3. How will the program help speed up China’s growth?

    Much of the spending may fall within existing budget proposals, and its impact is likely built into the official growth target, says Ding. “I don’t think it will lead to additional fiscal stimulus,” he adds, though it “will provide the government with more channels to fully spend” money already set aside.

    As for the extra consumer and business spending it will trigger, that’s hard to specify without the financing details, says Duncan Wrigley at Pantheon Economics. For now he’s estimating a total around 0.7 percentage point of China’s gross domestic product.

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    Economists at Citigroup Inc. said in a note that trade-ins under the plan could boost retail sales by about 0.5% this year, while equipment upgrades could increase China’s widest measure of investment by 0.4 percentage points through 2027. Last month, Goldman Sachs economists estimated a 0.6 percentage-point lift to GDP in 2024, with more than two-thirds coming from extra household spending, mostly on cars. That figure came before the State Council, China’s cabinet, released details.

    The immediate GDP boost isn’t the only objective, Wrigley says, contrasting the current program with the emergency stimulus China rolled out after the Global Financial Crisis. “The program sets targets for 2027, implying medium-term growth support for domestic demand to offset the drag from the slowly adjusting property market,” he says.

    4. Will it help rebalance the economy?

    Xi has called for a focus on advanced industries, and China’s EV success is a symbol of that government-guided effort. But China is accused by the US and Europe of flooding global markets with cheap goods and not doing enough to encourage local demand. The trade-in plan, by helping Chinese buyers, could go some way toward addressing that criticism.

    Growth Leans on Industry as Household Spending Lags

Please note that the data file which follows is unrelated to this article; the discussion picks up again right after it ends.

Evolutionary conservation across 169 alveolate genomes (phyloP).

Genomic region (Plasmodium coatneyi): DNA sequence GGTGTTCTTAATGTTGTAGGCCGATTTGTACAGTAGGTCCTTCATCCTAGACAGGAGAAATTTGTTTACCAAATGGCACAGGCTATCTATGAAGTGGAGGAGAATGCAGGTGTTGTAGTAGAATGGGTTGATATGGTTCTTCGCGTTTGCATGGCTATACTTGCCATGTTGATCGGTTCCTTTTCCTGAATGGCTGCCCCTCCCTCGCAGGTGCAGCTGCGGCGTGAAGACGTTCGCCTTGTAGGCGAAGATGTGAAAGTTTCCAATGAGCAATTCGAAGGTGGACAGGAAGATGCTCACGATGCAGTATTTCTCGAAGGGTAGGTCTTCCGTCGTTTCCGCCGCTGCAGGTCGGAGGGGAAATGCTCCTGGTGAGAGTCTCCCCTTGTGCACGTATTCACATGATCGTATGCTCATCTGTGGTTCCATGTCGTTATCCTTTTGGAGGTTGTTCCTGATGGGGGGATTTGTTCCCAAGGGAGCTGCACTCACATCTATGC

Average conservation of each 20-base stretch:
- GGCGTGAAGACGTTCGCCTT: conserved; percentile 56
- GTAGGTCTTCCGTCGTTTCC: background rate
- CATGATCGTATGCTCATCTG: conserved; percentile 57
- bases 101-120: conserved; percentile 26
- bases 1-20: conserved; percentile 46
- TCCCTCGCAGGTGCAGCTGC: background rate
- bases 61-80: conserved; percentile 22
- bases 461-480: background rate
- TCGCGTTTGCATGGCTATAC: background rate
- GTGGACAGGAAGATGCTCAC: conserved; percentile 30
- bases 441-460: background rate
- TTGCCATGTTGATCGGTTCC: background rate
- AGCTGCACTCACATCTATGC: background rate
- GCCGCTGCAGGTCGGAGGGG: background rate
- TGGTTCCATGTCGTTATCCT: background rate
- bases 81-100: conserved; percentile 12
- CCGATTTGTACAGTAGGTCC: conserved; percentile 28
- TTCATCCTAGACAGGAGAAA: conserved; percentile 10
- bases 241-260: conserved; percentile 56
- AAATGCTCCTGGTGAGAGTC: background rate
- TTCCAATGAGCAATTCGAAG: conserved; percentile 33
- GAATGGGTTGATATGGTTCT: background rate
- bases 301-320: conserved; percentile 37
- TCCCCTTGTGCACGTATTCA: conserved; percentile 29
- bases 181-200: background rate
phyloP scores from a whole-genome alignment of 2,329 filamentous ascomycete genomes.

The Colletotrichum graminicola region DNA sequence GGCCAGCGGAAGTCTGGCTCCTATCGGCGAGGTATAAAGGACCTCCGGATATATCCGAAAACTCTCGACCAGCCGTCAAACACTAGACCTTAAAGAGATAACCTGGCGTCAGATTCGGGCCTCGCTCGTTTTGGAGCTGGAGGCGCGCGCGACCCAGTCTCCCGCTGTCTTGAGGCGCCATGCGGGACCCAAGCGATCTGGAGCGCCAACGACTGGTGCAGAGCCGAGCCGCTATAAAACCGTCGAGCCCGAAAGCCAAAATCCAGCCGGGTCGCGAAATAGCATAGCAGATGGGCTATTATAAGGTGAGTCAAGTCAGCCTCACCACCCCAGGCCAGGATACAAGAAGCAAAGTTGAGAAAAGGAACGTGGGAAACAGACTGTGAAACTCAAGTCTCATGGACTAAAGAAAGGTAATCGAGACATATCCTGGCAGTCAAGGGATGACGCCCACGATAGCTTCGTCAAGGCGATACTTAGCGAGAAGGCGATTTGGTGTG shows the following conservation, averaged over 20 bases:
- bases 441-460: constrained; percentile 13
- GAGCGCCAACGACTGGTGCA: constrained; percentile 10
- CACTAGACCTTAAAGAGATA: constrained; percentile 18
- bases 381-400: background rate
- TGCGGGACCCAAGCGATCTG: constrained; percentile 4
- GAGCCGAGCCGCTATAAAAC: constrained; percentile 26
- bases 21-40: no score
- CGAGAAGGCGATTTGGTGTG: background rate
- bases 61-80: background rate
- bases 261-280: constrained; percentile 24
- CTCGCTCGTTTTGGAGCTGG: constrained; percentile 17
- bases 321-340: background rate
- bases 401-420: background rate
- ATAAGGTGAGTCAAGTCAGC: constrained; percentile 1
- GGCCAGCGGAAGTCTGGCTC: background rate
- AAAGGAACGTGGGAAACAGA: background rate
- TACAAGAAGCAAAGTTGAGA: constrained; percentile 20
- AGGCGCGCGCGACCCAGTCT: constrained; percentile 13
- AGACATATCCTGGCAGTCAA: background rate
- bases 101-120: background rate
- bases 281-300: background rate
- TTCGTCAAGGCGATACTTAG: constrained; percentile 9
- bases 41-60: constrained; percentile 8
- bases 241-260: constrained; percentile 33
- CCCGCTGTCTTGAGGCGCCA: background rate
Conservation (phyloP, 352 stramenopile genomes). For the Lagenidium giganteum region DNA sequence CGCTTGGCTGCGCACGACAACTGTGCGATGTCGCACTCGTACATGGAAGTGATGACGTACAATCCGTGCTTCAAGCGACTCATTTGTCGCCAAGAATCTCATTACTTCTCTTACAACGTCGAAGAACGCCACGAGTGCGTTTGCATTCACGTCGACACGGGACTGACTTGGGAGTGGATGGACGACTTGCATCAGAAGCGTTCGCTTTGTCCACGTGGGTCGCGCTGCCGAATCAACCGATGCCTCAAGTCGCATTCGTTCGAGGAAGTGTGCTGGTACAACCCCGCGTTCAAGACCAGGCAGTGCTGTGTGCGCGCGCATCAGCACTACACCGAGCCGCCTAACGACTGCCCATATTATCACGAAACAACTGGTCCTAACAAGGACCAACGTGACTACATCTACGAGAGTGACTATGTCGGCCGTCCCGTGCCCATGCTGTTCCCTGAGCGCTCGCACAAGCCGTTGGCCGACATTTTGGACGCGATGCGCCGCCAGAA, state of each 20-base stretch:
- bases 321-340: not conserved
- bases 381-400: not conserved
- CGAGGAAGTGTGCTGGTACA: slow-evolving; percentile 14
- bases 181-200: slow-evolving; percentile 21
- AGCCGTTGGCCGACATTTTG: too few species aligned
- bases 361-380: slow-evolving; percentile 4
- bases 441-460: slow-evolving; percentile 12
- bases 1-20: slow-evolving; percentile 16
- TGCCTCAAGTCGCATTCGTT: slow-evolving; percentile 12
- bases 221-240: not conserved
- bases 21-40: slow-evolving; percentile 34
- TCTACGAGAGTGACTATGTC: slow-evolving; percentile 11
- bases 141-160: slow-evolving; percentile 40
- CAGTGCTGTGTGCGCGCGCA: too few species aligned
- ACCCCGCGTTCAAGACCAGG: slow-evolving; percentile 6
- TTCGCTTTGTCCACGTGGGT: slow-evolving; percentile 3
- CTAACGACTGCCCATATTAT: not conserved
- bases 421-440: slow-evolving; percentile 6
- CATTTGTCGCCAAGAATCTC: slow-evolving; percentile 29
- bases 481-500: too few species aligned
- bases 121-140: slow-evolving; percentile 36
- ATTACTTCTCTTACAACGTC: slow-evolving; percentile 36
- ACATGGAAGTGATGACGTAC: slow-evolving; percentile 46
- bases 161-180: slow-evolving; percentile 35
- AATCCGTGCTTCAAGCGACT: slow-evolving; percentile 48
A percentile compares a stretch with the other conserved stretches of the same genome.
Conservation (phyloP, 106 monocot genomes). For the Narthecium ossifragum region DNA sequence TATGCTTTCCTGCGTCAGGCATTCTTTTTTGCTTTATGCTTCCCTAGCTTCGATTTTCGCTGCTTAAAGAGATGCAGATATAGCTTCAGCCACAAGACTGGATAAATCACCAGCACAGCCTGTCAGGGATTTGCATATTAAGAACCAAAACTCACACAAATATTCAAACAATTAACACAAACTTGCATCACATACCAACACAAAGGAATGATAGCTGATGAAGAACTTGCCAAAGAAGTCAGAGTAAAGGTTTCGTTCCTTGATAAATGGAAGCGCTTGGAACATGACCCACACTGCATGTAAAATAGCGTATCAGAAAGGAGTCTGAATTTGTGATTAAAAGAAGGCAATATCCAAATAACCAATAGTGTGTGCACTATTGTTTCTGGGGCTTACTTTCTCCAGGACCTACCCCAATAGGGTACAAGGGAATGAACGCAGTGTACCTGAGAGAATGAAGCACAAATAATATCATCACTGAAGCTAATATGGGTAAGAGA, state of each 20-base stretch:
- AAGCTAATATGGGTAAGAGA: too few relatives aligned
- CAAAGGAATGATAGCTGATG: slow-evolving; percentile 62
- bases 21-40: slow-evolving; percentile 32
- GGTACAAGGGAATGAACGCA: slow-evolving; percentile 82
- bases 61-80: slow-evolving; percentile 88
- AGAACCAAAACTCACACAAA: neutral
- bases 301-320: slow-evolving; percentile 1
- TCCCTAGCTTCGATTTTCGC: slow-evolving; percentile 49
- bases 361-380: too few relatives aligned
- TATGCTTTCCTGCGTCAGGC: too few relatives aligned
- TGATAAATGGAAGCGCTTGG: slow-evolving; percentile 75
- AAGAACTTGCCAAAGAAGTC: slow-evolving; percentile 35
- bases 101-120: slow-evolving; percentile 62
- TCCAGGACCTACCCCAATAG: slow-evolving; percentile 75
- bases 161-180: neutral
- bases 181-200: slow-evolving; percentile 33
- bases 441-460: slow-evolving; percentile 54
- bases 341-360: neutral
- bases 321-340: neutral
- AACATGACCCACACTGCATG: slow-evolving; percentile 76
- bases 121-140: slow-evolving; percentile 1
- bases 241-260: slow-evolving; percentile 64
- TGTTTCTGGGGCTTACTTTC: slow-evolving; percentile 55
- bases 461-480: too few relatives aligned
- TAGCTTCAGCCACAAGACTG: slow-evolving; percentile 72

Monthly factory output and retail sales (December 2019 = 100)

    Source: Bloomberg Economics based on National Bureau of Statistics

    For carmakers, who face likely countermeasures in the European Union this year, it offers a hedge against a potential slowdown in exports. More broadly, the way support is allocated between households and industry — which isn’t entirely clear yet — will reveal whether the program can help offset an over-reliance on investment versus consumption to drive economic growth.

    Another charge against Beijing, reiterated by German Chancellor Olaf Scholz during a visit last week, is that international firms suffer discrimination in Chinese markets. At the April 11 briefing, a Ministry of Commerce official emphasized foreign and domestic companies will get equal treatment under the trade-in plan.

    5. What will happen to the old stuff?

    By requiring higher standards for the recyclability of products like lithium batteries, the plan will help Chinese businesses expand in overseas markets, especially “regions that have high environment standards,” Ding says.

    The program includes investment in recycling networks, with 2,000 stations to be added across China this year, and logistical systems. E-commerce firms and appliance producers, for example, will be encouraged to collect old machines at the doorstep.

    As of last year, China had 336 million cars and more than 3 billion fridges, washing machines and air-conditioners, according to Beijing. Recycling even a small share would be a challenge.

    “China has repeatedly fallen short of its own car and appliance recycling targets,” says Wrigley at Pantheon. “Many supposedly recycled cars end up back on the road, despite being a safety hazard and highly polluting.”

    — With assistance from John Liu, Fran Wang, Lucille Liu, and Tom Hancock


    The visit is part of the agreement to keep talking that Biden and Xi committed to when they met in San Francisco in 2023. They also spoke by phone earlier this month, in what was described as a “candid constructive” discussion that covered AI, fentanyl, climate change and other subjects. Since then, there’s been a visit by US Treasury Secretary Janet Yellen, where she outlined her tough stance on subsidies. Yellen castigated China for boosting its already huge manufacturing capacity as a way to drive domestic growth, saying that massive government spending on certain sectors will “lead to significant risk to workers and businesses in the United States and the rest of the world.”